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OCPSTRUCTDYNAMICS SIGNED

Structural dynamics essential for photosynthetic adaptation and survival of cyanobacteria in fluctuating light intensities

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EC-Contrib. €

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 OCPSTRUCTDYNAMICS project word cloud

Explore the words cloud of the OCPSTRUCTDYNAMICS project. It provides you a very rough idea of what is the project "OCPSTRUCTDYNAMICS" about.

fluctuations    describe    dissipation    machinery    triggered    proteins    orange    ocpx    demonstrating    identification    organisms    causing    absorbed    optogenetics    dynamics    paralogs    isolated    time    photo    first    photoenergy    subfamilies    photosynthetic    domains    photosynthesis    exact    raised    allowed    harvesting    vulnerable    questions    diffraction    encoded    intensity    cyanobacteria    ocp2    unravelled    energy    combined    cyanobacterial    damage    protein    transient    roles    interactions    synechocystis    photoactivation    suggested    mechanisms    occurs    transitions    genomes    spectroscopic    resolved    date    terminal    polarised    mechanism    ray    themselves    ultrafast    carotenoid    ocp1    differences    single    artificial    excess    resolve    dependent    light    like    photochemical    photoprotection    activation    additional    gene    oriented    slr1963    photoprotective    6803    quenching    ocp    performed    absorption    spectroscopy    structure    crystallography    dissociation    movement    biofuel    crystals    flow    ranging    kinetics    structural    npq    protect    heat   

Project "OCPSTRUCTDYNAMICS" data sheet

The following table provides information about the project.

Coordinator
IMPERIAL COLLEGE OF SCIENCE TECHNOLOGY AND MEDICINE 

Organization address
address: SOUTH KENSINGTON CAMPUS EXHIBITION ROAD
city: LONDON
postcode: SW7 2AZ
website: http://www.imperial.ac.uk/

contact info
title: n.a.
name: n.a.
surname: n.a.
function: n.a.
email: n.a.
telephone: n.a.
fax: n.a.

 Coordinator Country United Kingdom [UK]
 Total cost 212˙933 €
 EC max contribution 212˙933 € (100%)
 Programme 1. H2020-EU.1.3.2. (Nurturing excellence by means of cross-border and cross-sector mobility)
 Code Call H2020-MSCA-IF-2018
 Funding Scheme MSCA-IF-EF-ST
 Starting year 2020
 Duration (year-month-day) from 2020-01-08   to  2022-01-07

 Partnership

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# participants  country  role  EC contrib. [€] 
1    IMPERIAL COLLEGE OF SCIENCE TECHNOLOGY AND MEDICINE UK (LONDON) coordinator 212˙933.00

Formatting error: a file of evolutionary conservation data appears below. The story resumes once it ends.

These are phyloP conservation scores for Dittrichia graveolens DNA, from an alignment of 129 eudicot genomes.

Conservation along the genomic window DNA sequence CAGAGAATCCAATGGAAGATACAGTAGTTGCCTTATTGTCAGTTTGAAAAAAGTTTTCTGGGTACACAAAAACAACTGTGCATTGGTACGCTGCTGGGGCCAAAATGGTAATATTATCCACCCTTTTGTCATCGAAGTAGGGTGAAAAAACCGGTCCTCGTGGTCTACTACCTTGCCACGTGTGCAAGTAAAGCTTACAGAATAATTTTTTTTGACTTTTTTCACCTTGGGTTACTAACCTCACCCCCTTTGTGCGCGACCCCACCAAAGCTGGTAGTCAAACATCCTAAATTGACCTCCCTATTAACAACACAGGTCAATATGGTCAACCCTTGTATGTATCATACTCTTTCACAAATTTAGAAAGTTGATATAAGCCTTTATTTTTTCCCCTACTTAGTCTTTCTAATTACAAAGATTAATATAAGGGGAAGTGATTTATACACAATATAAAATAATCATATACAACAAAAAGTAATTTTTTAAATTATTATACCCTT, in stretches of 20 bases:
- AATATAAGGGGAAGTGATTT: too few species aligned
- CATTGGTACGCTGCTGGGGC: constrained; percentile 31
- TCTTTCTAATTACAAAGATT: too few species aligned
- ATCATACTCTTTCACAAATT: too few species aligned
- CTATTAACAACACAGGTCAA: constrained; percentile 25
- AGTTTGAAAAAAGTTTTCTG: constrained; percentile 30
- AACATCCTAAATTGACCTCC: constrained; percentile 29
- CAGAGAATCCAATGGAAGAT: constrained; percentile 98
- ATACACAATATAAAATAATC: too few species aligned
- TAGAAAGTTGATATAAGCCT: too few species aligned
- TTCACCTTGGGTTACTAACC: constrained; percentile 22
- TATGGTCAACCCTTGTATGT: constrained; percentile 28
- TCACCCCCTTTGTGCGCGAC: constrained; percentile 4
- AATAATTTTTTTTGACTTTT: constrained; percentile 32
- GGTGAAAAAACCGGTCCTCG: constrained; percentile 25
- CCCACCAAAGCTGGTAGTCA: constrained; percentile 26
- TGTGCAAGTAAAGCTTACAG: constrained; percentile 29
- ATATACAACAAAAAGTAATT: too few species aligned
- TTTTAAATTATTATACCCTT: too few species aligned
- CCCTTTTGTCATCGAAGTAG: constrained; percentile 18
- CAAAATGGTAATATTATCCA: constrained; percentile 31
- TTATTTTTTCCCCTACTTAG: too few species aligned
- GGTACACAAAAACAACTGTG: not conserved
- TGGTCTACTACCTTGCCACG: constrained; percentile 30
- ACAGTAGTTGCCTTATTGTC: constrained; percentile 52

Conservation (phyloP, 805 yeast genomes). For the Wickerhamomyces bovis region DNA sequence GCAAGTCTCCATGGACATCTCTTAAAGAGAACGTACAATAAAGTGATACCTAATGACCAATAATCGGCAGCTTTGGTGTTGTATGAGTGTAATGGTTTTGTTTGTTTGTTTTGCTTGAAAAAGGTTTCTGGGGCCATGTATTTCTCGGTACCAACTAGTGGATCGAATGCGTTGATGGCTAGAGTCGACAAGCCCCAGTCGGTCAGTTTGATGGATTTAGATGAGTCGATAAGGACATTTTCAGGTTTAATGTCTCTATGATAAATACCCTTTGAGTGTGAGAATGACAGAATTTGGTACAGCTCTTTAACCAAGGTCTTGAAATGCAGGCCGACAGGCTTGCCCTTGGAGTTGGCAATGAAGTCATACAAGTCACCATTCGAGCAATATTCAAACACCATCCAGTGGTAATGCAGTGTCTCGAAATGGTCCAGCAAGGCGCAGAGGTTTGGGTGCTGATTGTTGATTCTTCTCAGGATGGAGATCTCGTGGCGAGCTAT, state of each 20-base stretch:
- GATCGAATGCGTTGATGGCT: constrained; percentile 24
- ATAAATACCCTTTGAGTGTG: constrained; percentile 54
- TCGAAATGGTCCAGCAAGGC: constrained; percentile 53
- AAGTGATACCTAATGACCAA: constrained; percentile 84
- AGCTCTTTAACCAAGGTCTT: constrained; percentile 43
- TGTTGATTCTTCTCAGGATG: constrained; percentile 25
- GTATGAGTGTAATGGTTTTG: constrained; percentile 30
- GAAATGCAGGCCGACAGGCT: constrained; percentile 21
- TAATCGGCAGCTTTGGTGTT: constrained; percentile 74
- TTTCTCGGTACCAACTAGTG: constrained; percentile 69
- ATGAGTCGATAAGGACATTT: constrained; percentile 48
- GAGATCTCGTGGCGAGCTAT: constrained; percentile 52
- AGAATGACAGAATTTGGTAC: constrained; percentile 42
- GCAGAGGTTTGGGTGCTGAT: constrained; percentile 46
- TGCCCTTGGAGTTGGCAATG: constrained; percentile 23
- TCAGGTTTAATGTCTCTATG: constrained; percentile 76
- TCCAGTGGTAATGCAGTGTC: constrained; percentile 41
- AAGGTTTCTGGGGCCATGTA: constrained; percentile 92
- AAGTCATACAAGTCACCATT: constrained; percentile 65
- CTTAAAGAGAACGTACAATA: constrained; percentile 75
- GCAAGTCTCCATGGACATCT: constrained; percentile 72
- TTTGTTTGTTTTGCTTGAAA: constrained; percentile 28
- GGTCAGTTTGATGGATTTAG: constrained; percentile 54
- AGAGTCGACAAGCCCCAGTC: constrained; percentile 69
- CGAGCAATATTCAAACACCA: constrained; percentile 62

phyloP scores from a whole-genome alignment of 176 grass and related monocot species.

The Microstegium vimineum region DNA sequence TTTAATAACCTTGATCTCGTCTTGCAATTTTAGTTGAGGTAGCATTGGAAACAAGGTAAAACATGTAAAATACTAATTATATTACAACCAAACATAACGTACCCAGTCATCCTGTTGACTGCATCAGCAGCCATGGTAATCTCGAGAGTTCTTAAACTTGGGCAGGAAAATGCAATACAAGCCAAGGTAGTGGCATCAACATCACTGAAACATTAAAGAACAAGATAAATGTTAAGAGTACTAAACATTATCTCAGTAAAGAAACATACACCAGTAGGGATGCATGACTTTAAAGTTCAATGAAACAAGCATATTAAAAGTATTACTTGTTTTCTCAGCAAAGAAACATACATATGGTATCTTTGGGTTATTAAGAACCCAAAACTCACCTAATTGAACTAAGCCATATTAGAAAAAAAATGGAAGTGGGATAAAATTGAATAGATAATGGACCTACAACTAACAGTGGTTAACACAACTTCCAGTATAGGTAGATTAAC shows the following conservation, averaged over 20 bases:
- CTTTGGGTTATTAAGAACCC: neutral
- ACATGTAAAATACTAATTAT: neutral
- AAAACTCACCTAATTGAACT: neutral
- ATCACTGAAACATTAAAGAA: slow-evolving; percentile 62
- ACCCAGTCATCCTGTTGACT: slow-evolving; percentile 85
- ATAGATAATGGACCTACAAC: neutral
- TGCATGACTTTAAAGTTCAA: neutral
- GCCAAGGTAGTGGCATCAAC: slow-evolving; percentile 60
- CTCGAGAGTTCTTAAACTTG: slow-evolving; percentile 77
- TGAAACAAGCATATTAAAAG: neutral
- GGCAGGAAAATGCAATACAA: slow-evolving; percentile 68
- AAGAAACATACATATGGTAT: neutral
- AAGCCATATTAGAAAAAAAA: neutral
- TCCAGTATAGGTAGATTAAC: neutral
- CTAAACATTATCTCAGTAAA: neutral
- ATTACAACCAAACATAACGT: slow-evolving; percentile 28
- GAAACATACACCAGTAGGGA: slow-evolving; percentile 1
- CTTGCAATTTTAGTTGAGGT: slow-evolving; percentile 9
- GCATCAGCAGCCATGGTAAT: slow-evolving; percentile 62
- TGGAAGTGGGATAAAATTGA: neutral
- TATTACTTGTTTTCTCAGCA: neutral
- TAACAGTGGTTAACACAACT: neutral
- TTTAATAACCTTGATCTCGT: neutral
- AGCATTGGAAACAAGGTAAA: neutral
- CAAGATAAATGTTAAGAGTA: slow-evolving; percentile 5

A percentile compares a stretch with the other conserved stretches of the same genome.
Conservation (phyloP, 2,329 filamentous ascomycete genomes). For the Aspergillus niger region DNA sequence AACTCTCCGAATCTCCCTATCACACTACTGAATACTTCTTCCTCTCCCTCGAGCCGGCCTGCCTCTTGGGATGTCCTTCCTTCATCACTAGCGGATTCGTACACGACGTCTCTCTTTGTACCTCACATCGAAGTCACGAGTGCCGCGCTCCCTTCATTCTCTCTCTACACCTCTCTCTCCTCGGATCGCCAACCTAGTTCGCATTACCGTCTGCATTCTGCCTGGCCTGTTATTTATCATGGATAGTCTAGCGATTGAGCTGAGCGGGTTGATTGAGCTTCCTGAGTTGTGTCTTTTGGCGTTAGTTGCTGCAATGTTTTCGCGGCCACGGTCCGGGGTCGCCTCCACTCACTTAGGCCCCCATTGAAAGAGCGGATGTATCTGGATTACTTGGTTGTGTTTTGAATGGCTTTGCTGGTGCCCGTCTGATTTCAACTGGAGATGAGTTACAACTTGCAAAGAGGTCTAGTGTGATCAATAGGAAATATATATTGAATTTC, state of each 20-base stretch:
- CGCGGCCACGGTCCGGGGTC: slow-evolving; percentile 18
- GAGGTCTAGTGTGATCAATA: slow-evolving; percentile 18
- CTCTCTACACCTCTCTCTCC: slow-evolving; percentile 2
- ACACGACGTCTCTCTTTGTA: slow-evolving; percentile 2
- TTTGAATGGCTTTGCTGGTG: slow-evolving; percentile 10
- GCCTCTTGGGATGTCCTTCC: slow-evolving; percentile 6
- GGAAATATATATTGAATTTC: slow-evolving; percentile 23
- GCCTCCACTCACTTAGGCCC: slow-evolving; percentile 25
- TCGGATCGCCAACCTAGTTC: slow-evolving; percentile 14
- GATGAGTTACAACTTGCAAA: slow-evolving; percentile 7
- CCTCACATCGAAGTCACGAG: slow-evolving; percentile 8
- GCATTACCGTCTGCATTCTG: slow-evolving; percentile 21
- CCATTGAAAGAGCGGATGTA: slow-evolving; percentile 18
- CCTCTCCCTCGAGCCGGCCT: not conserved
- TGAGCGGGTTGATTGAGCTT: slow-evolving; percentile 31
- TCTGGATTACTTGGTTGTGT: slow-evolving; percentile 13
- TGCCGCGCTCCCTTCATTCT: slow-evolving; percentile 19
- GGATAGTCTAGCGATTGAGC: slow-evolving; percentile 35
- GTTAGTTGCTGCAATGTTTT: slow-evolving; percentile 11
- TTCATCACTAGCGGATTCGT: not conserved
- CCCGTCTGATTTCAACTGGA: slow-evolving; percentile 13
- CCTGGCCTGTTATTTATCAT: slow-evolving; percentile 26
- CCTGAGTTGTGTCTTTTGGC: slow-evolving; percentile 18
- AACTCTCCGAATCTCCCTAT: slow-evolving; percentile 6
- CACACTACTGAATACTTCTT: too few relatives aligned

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 Project objective

Like most photosynthetic organisms, cyanobacteria are vulnerable to fluctuations in light intensity, which can damage their photosynthetic machinery. To protect themselves against such fluctuations, they use a photoprotective mechanism called non-photochemical quenching (NPQ), i.e. the dissipation of excess absorbed photo-energy as heat. NPQ in cyanobacteria is triggered by orange carotenoid protein (OCP) light activation. Based on spectroscopic and diffraction studies of OCP in Synechocystis 6803 (gene slr1963), it was suggested that OCP light activation occurs through light-induced movement of a carotenoid causing movement and/or dissociation of OCP N- and C-terminal domains. However, the exact structural dynamics of OCP light-activation need to be unravelled. Furthermore, the growing availability of cyanobacterial genomes allowed identification of additional OCP subfamilies (OCP2, OCPX) in different cyanobacteria. The first results demonstrating different kinetics of light-activation in the different OCP paralogs raised questions about differences in their photoprotective roles and in photoactivation mechanisms. This topic has not been studied to date. Here I propose to resolve structural changes during photoprotection-related transitions of OCP in different OCP subfamilies using time-resolved X-ray crystallography. X-ray crystallography of OCP1 encoded by slr1963, the best-characterized OCP protein, as well as its paralogs from the OCP2 and OCPX subfamilies will be performed. This approach will be combined with ultrafast transient (polarised) absorption spectroscopy on isolated proteins and oriented single crystals to describe the structure-dependent flow of photoenergy in the proteins. This study has several potential applications ranging from enhancing cyanobacterial light harvesting to improve biofuel production, to better understanding of carotenoid-protein interactions in artificial photosynthesis systems, and for optogenetics.

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